Digital technology has recalibrated and become integrated with existing media institutions, practices and power structures. From the perspective of movements, this hybridised media environment presents a new set of opportunities and constraints. Movement messages can be directly disseminated without relying on media ‘gatekeepers’, and a movement's prominence on digital platforms can translate into much broader reach via the ‘legacy’ media, which continue to reach the largest audiences. This article compares the extent to which two influential political movements in the UK, the Corbyn movement and the movement for a People's Vote, were able to attract the attention of mainstream media ‘gatekeepers’ on Twitter. We do so first by identifying core actors in both movements on Twitter, and then editors, political editors and digital editors at major news media outlets on the platform. We find that the People's Vote movement attracted far more attention from editors than the Corbyn movement, largely owing to the extent to which the former integrated some key players from the British news media into its online network.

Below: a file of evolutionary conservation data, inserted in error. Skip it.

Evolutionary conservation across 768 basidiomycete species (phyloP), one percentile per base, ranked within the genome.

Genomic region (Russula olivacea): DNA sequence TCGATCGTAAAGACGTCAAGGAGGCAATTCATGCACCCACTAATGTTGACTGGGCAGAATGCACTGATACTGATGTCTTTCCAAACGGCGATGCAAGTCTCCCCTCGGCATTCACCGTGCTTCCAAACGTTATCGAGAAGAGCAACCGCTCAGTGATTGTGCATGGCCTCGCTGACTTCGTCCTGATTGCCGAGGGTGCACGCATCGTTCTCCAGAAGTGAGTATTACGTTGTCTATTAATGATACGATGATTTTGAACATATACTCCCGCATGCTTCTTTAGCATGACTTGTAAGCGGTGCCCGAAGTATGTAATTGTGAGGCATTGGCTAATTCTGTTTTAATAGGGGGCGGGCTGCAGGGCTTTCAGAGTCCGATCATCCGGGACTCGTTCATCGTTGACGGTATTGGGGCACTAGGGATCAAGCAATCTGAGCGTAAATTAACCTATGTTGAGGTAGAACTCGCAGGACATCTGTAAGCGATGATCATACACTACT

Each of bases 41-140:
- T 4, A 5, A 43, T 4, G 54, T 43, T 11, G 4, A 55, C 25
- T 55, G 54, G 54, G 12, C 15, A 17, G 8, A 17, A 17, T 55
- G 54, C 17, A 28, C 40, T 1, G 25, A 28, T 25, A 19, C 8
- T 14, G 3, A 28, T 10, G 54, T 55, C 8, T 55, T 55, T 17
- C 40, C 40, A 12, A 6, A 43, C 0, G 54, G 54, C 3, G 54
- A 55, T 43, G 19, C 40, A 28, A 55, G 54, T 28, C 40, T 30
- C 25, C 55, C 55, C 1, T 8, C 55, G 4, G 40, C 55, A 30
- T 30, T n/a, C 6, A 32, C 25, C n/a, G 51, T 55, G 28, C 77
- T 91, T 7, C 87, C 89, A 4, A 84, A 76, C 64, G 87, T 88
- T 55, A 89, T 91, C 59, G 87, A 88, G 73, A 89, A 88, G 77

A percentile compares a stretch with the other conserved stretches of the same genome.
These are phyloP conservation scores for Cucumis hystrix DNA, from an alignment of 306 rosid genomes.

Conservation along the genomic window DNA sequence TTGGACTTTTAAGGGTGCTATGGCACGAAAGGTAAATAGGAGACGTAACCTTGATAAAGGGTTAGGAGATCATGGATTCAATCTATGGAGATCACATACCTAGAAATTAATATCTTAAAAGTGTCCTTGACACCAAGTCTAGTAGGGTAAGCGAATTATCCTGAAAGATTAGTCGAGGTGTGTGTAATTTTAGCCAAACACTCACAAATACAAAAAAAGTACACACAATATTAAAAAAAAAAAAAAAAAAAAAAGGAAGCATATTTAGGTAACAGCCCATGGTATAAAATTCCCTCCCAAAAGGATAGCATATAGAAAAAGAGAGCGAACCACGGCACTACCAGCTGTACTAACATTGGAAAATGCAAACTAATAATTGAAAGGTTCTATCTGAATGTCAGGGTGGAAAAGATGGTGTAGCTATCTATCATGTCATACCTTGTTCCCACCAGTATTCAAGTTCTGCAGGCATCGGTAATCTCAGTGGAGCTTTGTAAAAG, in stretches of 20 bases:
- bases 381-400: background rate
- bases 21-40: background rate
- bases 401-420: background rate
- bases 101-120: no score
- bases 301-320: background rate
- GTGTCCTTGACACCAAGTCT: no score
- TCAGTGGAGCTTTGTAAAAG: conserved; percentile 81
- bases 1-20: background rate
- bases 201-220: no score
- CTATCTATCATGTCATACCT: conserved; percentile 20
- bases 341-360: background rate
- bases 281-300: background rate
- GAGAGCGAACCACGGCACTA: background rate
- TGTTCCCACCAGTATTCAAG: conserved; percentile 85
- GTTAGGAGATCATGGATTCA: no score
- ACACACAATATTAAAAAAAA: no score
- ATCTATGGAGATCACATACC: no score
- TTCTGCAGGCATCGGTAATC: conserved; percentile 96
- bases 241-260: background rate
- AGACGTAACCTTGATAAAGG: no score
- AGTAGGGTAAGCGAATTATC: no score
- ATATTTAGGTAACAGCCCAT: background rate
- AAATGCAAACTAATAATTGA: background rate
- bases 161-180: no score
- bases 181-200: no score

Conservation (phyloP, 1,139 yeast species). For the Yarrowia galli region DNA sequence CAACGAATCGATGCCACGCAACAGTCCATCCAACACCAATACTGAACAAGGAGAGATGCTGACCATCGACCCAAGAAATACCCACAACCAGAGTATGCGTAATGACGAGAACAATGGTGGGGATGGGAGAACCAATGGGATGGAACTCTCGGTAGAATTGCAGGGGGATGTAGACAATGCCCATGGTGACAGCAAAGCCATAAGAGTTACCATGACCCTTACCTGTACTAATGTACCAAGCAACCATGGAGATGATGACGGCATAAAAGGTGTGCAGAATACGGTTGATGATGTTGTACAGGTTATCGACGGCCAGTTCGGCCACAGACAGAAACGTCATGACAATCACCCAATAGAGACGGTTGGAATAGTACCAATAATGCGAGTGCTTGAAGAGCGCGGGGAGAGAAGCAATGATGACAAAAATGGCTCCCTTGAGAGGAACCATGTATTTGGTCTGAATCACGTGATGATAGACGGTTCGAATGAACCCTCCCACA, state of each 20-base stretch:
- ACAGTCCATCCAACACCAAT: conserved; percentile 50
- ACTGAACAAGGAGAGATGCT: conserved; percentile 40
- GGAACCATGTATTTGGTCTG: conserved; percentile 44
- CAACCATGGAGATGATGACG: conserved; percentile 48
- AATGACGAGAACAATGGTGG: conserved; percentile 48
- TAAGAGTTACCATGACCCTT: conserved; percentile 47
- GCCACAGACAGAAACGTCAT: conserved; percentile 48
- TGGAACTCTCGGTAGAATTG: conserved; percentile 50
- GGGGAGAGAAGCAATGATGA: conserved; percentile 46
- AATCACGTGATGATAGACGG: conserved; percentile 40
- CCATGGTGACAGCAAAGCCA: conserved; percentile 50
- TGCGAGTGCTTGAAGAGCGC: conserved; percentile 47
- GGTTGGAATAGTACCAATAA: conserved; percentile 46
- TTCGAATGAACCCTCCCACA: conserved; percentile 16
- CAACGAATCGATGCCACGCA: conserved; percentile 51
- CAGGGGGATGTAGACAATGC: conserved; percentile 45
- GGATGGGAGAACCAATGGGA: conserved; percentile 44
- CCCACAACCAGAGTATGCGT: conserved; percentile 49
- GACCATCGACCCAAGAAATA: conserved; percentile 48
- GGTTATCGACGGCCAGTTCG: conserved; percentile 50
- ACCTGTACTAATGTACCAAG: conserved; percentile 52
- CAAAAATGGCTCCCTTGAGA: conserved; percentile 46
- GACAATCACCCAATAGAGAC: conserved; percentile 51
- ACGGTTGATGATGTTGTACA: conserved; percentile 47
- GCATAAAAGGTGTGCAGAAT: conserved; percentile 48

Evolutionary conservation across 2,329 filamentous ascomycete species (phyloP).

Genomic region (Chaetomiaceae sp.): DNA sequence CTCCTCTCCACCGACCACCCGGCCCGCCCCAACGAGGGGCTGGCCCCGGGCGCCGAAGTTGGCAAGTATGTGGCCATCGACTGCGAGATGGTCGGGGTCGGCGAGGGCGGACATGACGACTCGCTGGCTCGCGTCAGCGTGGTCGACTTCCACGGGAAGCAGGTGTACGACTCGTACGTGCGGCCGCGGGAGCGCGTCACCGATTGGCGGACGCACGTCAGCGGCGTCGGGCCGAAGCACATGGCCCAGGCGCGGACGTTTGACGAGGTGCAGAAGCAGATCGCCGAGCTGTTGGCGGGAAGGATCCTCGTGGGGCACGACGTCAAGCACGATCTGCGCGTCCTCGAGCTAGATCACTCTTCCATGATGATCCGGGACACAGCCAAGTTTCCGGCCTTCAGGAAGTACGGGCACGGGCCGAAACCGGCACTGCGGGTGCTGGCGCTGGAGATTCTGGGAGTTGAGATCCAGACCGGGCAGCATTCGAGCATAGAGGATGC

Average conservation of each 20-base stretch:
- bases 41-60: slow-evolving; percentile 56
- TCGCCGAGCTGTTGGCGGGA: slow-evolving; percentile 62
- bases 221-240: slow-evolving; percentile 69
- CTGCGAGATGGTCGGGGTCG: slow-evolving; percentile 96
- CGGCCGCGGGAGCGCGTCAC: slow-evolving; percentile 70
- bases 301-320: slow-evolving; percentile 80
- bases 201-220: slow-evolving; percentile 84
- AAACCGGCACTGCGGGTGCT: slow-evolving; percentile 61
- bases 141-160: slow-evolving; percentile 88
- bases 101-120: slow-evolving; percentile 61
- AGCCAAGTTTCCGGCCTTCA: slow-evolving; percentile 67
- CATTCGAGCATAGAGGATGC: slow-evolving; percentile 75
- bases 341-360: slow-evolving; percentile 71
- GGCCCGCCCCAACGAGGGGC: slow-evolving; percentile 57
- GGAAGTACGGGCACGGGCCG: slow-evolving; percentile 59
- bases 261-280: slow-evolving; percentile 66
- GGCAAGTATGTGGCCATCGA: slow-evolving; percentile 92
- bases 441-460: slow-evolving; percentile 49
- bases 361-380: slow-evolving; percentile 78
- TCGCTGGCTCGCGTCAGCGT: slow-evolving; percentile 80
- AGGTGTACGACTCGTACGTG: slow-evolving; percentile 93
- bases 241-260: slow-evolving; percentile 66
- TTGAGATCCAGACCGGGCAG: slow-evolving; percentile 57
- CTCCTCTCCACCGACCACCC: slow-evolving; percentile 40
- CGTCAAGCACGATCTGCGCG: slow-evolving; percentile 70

Bibliographical note© 2021 The Authors. The Political Quarterly published by John Wiley & Sons Ltd on behalf of Political Quarterly Publishing Co (PQPC).
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- People's Vote
- social network analysis